People who live in glass houses shouldn’t throw stones. On the other hand, one could accidently throw not just grit, but stardust and lunar rocks in the great cosmic machinery if one tries to make it comprehensible to a wider circle of people.
This is roughly how one can summarize at least part of the astronomer and mathematician Georg Frederik Ursin’s (1797-1849) popular science business, which, among other things, includes popular lectures on astronomy. He began to lecture in the 1820s while he was an observer at the Round Tower and he continued to spread the knowledge of space after he had served as acting director of the observatory on the top of the tower from 1829 to 1832 and went on to other institutions.
Icelandic and Greenlandic
Ursin, who has also written a Historical Account of the University Observatory at the Round Tower (Historisk Beretning om Universitæts-Observatoriet paa Rundetaarn), reached far and wide with his dissemination of astronomy in the Danish kingdom, which was greater in scale then than it is now. Thus, his book Popular Lecture on Astronomy (Populært Foredrag over Astronomi) from 1838 was translated into Icelandic, and the same year he published a little book with the mighty title Outline of the World Building (Kort Begreb af Verdensbygningen) in the “Reading for the Common People” (”Læsning for Almuen”) series, which was printed in a bilingual Danish-Greenlandic edition the following year.
It is called View of the World Building (Udsigt over Verdensbygningen), or Erkarsàutigirseksæt sillársoarmik in Greenlandic, and has the Danish text on the left side of the book and the Greenlandic translation, which is made by the priest Peter Kragh (1794-1883), on the right side. Kragh had spent 10 years as a missionary in Egedesminde (Aasiaat) and had given his inaugural sermon in Greenlandic, whereafter he, among other things, translated parts of the Old Testament and a book called Information for Midwives in Greenland (Underretning for Jordemødre i Grønland).
How Are We Doing Today?
But language is not the only Greenlandic aspect of View of the World Building. There is a clear pedagogical ambition behind the written words, which has made the author use identification and examples from a Greenlandic frame of reference to make the nature and laws of the Universe understandable.
“We all know that the Earth extends far beyond the land in which we dwell; have we not all seen strangers come to us from faraway countries?” the opening line of the book thus says. The identification continues when Ursin a little later has to prove that the Earth is round, even though it does not look like it, and he uses the drifting ice masses on the sea as an explanation for this fact. And when Ursin, who was a native Copenhagener, has to account for the Earth’s rotation, he jauntily states in the manner of a doctor doing the ward rounds that, “our houses, tents, the mountains that we see before our eyes, in other words, everything around us, rotates […] with us”.
In a similar manner, the system of measurement that is used throughout the book is based on how far a man can row in one day. Ursin thus writes that “A man who would be able to row around the Earth in 450 days […] would in 123 days or 4 months be able to row around the Moon”. If one can get a fairly good knowledge of the size of the individual celestial bodies in this way, the equation becomes somewhat staggering, though, in terms of the distance between them. “After Mars four minor planets follow,” Ursin writes, “which are all so far from the Sun that one would need to row for almost 13000 years in order to reach it”.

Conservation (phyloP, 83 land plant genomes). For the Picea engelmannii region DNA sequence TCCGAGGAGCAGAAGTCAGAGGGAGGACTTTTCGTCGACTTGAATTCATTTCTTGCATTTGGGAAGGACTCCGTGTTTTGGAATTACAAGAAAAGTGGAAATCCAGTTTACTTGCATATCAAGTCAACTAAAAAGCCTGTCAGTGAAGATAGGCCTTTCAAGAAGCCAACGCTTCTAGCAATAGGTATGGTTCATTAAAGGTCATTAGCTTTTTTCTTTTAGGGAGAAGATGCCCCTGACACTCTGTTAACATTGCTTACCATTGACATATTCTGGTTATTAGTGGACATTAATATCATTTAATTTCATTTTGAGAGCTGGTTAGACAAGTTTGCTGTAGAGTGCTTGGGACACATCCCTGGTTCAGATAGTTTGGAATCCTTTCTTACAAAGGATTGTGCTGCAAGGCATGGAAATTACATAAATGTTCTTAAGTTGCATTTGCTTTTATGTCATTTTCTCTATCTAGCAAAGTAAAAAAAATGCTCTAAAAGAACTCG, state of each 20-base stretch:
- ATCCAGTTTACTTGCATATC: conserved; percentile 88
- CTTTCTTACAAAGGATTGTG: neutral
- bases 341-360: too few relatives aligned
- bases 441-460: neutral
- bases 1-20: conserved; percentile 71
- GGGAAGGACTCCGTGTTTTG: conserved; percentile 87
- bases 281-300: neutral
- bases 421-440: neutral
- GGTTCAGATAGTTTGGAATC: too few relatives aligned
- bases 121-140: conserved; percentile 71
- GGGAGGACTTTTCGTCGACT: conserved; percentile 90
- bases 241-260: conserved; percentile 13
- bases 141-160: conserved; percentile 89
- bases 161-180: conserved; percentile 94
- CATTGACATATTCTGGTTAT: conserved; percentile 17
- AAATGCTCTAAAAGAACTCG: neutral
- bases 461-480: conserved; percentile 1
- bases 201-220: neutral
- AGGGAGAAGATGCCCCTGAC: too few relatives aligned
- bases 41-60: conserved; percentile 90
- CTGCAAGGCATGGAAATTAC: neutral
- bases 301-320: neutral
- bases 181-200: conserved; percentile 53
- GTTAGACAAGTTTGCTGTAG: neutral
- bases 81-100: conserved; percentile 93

The Proper Understanding
Although Ursin almost jumps into the kayak and sits next to the Greenlandic sealer in his illustrative examples, there are limits to how far he wants to join. The inclusive “we” is suddenly interrupted by a schoolmaster’s tone that makes an explicit distinction between the traditional Greenlandic explanatory models with a mythical leaning and Ursin’s understanding of the world as an orderly cosmos having the Creator as the ordering force behind.
“Through this short account of the Sun, Moon and Earth you will already realise that you have, in many cases, had an erroneous knowledge about these until now”, he writes. “After all, your unchristian forefathers’ beliefs were based on superstition, and I am sure you have heard, that they believed that the Sun was a Greenlandic woman, which the Moon, a Greenlandic man, chased after without ever catching. All of this is, as so many other things, erroneous. What I have told you, on the other hand, is what is true.”
Life Out There
And this is where the glass house comes in. Although one can have sympathy for Ursin’s information project in the North Atlantic region, it is more difficult to concur with him when he finally states that rational beings also exist elsewhere in the Universe. As he writes in a peculiar mixture of rationalism, religion and science fiction:
“Just as the Earth is inhabited by creatures everywhere, so too must we assume that other planets are, some of which are larger than our Earth, yes we even must assume that the Sun itself is inhabited, even though we believe that the creatures who reside there are of a completely different nature than those who find housing on our Earth. But all of the stars are suns like our sun; and these are most likely, by the wisdom and goodness of the Creator, home for sensible beings and animals; their planets are inhabited like our Sun’s planets.”